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Accessibility Meaning Explained – How to Create Accessible Web Applications

Accessibility means allowing everyone access to a specific resource regardless of a person's abilities or limitations.

In other words, an accessible web application has a universal design that makes it usable to everyone, irrespective of the user's ability barriers.

The video below shows how web accessibility benefits everyone.

Video: A short documentary on why accessibility is essential for some and useful for all.

The Web is fundamentally designed to work for all people, whatever their hardware, software, language, location, or ability. When the Web meets this goal, it is accessible to people with a diverse range of hearing, movement, sight, and cognitive ability.


Accessibility is often called "a11y" due to the occurrence of eleven (11) letters between the first letter (a) and the last one (y).

Types of Limited Abilities

Below are some types of limited abilities a person may have.

  • Permanent limitations: Lifelong constraints that limit a user's ability to use a facility—for example, complete blindness or deafness.
  • Temporary limitations: Short-term constraints that prevent a user from using a specific resource as usual—for instance, a broken arm or impairments after surgery.
  • Situational limitations: Incidental constraints that make it difficult to use a facility—for example, slow internet, malfunctioning keyboard, or low mouse battery.

How to Use HTML to Create an Accessible Web App

Below are a few ways to use HTML to create accessible web content.

1. Use semantic HTML

Semantic HTML means expressing the meaning of an HTML element by using the correct tags to annotate the content.

For instance, although you can use any HTML element (such as <span> or <div>) to create a button.

<div>Click to subscribe</div>

However, it is best to use the <button> tag because you get access to useful built-in features such as keyboard accessibility.

<button>Click to subscribe</button>

2. Use clear language

A clear language is a text that is easy to understand.

For instance, writing A–Z falsely assumes everyone knows what the dash () symbol implies.

<h1>Your A–Z Guide to Web Development</h1>

An accessible language conveys information explicitly.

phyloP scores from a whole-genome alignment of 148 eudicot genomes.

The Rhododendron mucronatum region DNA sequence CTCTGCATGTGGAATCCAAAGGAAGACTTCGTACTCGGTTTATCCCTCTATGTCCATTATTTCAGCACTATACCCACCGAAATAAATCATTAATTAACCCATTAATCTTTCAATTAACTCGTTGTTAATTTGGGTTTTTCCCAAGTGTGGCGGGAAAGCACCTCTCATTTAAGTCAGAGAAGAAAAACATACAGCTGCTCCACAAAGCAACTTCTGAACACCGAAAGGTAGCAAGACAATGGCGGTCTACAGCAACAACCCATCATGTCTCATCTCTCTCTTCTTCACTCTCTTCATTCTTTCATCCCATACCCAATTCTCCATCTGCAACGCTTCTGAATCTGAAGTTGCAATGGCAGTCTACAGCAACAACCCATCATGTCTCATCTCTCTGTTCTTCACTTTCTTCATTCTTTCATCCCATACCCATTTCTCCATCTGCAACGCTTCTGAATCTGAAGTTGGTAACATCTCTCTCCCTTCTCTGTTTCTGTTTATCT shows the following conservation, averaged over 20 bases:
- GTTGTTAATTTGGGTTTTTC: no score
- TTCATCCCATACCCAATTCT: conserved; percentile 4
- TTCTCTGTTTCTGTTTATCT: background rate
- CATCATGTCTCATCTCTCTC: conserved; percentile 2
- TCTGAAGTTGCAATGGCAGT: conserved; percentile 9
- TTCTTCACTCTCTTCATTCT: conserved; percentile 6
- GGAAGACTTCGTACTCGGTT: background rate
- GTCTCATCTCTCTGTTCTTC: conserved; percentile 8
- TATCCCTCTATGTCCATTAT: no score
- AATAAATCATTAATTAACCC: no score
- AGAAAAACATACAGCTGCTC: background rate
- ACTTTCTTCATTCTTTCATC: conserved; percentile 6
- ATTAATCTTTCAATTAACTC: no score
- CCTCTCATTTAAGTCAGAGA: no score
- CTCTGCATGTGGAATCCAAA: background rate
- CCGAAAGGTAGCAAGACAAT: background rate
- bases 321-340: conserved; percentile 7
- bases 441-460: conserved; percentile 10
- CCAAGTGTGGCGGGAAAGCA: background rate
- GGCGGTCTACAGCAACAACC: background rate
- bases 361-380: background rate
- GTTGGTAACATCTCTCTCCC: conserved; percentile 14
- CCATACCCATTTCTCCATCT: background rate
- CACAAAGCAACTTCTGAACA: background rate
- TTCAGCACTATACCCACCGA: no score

<h1>Your A-to-Z Guide to Web Development</h1>

3. Use accessible labels

Accessible labels are texts that are meaningful on their own and as part of the context in which you've used them.

For instance, consider the following link:

Click <a href="">here</a> to access simplified web
development tutorials.

The link above is an inaccessible label because the text "here" is not meaningful on its own (where exactly is "here"?). Screen reader users will find multiple instances of "here", "here", "here" text labels problematic.

Here is a better alternative:

<a href="">Visit CodeSweetly</a> to access simplified
web development tutorials.

The link above is an accessible text label because the text "Visit CodeSweetly" is distinctive and meaningful out of context for all users. Screen readers will announce the text as "Visit CodeSweetly, link."

4. Provide alt attributes for images

An alt attribute means "alternate text". We use it to provide helpful descriptions of an image. Screen readers read out the alt text to inform their users what the image means.

Suppose you do not provide an alt attribute. In that case, screen readers will read out the image's filename instead—which is not always helpful, especially if it's a machine-generated filename.


An accessible image describes the image briefly and concisely.

alt="Illustration of CSS grid lines"
  • An alt text should be distinct from the image's surrounding text. It's best to avoid text duplication.
  • Use empty alt attribute (alt="") for decorative images that convey no meaning. Screen readers will recognize the image but will not read out any information about it. Instead, they will simply say "image" or something similar. A better alternative is to use CSS to display decorative images.

How to Use CSS to Create an Accessible Web App

Below are a few ways to use CSS to create accessible web content.

1. Use accessible color contrast

Make sure your foreground and background colors have a high contrast ratio.

WebAIM's Contrast Checker is an excellent tool for checking the contrast ratio between your foreground and background color.

Note the following:

  • 4.5:1 is the minimum (level AA) requirement for normal text.
  • 3:1 is the minimum (level AA) requirement for large text.
  • 7:1 is the enhanced (level AAA) requirement for normal text.
  • 4.5:1 is the enhanced (level AAA) requirement for large text.
  • A normal text is regular text with a font size of less than 18 points (24px) or a bold text with less than 14 points (18.66px).
  • A large text is a regular text with a minimum font size of 18 points (24px) or bold text with a minimum of 14 points (18.66px).

2. Beware of display: none and visibility: hidden CSS declarations

Screen readers ignore elements with a display: none or visibility: hidden CSS declarations. Therefore, do not apply them to content you wish to make accessible. Only use them to hide items from all users.


Elements with zero (0) pixel width or height are also inaccessible because browsers typically remove them from the page flow. Therefore, screen readers will not read such content.

How to Use JavaScript to Create an Accessible Web App

Do not overuse JavaScript: Relying too much on JavaScript affects an app's accessibility. Therefore, use JavaScript only where needed. For example, think carefully about whether you need a JavaScript-powered animation or whether a CSS animation would do the job.

Making your app accessible is a win-win situation. You gain more audience, and your users have a pleasant experience using your resource.

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